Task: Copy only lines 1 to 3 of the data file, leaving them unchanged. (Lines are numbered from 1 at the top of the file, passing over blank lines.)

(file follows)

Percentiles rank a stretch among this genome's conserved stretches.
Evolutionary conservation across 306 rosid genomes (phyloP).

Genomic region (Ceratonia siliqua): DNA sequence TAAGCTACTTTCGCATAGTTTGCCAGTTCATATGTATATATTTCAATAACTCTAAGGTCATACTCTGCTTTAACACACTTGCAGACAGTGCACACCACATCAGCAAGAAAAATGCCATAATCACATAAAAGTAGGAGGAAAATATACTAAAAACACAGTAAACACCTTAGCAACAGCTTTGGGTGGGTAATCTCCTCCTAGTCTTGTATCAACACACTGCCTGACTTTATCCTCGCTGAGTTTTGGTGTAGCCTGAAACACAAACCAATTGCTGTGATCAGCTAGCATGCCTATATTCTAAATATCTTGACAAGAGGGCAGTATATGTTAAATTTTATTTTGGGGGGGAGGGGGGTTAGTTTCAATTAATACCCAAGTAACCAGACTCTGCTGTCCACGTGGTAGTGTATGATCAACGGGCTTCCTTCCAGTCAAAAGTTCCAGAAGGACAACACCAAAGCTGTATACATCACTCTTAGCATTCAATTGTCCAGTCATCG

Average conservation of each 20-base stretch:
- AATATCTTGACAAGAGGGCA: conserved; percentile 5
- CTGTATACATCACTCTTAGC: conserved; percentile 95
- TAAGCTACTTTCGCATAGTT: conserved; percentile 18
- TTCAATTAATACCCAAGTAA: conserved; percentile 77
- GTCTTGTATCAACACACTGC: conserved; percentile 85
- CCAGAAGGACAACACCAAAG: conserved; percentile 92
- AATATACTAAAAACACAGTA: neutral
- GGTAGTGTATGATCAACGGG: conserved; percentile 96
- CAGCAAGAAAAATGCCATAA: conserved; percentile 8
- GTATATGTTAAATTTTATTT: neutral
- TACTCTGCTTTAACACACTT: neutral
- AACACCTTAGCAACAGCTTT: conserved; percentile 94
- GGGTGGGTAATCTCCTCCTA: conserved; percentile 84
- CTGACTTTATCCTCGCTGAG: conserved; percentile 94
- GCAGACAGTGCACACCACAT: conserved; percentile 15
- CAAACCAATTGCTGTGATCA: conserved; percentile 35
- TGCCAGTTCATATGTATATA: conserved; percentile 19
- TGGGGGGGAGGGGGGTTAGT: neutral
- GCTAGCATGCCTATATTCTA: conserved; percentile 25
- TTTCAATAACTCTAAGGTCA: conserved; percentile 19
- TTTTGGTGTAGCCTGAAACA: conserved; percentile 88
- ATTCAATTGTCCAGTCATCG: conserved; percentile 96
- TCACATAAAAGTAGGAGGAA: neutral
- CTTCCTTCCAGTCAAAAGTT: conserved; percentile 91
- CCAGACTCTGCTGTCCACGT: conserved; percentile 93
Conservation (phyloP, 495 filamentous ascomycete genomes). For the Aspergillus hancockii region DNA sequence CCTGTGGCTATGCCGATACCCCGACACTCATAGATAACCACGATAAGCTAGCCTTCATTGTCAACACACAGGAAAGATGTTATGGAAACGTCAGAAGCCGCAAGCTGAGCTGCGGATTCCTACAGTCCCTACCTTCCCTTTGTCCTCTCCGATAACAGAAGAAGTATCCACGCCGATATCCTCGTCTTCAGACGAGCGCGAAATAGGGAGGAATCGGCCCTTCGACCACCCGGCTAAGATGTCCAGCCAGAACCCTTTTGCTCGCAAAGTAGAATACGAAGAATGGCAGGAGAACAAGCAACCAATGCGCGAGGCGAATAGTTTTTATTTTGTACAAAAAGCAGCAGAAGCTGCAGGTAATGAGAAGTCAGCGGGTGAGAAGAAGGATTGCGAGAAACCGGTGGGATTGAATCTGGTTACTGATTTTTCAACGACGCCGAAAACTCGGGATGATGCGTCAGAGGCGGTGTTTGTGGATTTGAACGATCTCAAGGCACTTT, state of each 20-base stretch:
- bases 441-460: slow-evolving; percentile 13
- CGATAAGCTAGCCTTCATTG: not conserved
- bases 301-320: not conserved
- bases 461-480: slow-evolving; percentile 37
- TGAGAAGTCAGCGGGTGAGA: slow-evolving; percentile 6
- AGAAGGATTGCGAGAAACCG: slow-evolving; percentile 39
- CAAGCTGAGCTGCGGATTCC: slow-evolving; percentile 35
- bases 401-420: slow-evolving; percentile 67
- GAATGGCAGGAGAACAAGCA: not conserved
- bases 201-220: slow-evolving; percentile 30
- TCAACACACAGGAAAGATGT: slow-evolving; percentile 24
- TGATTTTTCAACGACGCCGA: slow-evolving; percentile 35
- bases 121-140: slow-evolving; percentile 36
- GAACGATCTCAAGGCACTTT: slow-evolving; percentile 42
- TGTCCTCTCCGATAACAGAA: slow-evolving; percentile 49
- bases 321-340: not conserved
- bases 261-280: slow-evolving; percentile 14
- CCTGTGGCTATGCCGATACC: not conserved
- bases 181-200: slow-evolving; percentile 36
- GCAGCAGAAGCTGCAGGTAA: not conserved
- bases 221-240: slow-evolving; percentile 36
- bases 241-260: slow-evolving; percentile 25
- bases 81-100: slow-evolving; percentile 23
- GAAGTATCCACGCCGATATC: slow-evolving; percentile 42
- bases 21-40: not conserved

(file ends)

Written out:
Percentiles rank a stretch among this genome's conserved stretches.
Evolutionary conservation across 306 rosid genomes (phyloP).

Genomic region (Ceratonia siliqua): DNA sequence TAAGCTACTTTCGCATAGTTTGCCAGTTCATATGTATATATTTCAATAACTCTAAGGTCATACTCTGCTTTAACACACTTGCAGACAGTGCACACCACATCAGCAAGAAAAATGCCATAATCACATAAAAGTAGGAGGAAAATATACTAAAAACACAGTAAACACCTTAGCAACAGCTTTGGGTGGGTAATCTCCTCCTAGTCTTGTATCAACACACTGCCTGACTTTATCCTCGCTGAGTTTTGGTGTAGCCTGAAACACAAACCAATTGCTGTGATCAGCTAGCATGCCTATATTCTAAATATCTTGACAAGAGGGCAGTATATGTTAAATTTTATTTTGGGGGGGAGGGGGGTTAGTTTCAATTAATACCCAAGTAACCAGACTCTGCTGTCCACGTGGTAGTGTATGATCAACGGGCTTCCTTCCAGTCAAAAGTTCCAGAAGGACAACACCAAAGCTGTATACATCACTCTTAGCATTCAATTGTCCAGTCATCG